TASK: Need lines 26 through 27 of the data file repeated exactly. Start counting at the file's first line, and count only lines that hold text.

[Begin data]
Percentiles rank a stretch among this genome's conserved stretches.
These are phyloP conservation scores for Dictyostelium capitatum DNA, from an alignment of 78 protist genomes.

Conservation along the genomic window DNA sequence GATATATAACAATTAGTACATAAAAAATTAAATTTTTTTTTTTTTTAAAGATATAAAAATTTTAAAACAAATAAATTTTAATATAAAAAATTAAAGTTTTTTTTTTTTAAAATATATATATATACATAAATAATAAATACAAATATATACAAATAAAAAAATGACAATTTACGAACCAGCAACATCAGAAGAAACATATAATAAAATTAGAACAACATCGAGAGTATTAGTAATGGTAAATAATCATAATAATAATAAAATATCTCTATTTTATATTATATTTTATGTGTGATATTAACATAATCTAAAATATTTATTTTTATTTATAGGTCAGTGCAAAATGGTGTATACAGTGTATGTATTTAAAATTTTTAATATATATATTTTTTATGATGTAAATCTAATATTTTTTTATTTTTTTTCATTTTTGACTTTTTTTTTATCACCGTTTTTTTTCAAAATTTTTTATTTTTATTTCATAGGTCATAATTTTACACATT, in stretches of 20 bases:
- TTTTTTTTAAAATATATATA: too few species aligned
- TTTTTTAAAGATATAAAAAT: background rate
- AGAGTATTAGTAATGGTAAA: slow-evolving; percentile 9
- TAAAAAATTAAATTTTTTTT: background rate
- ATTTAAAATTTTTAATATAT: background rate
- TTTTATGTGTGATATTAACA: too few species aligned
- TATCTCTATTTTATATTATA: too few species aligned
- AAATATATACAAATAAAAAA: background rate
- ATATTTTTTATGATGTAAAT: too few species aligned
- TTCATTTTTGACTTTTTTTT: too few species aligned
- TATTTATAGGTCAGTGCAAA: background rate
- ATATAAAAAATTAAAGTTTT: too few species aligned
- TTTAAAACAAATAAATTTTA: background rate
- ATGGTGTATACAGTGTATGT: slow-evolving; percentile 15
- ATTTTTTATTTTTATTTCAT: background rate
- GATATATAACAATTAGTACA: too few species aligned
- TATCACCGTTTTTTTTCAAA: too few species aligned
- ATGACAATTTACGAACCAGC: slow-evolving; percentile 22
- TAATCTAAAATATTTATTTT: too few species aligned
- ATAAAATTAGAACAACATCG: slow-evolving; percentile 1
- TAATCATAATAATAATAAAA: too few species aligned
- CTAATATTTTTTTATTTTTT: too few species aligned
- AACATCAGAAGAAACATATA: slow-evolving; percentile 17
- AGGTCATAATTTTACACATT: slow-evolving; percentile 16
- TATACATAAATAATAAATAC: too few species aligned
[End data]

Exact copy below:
- AACATCAGAAGAAACATATA: slow-evolving; percentile 17
- AGGTCATAATTTTACACATT: slow-evolving; percentile 16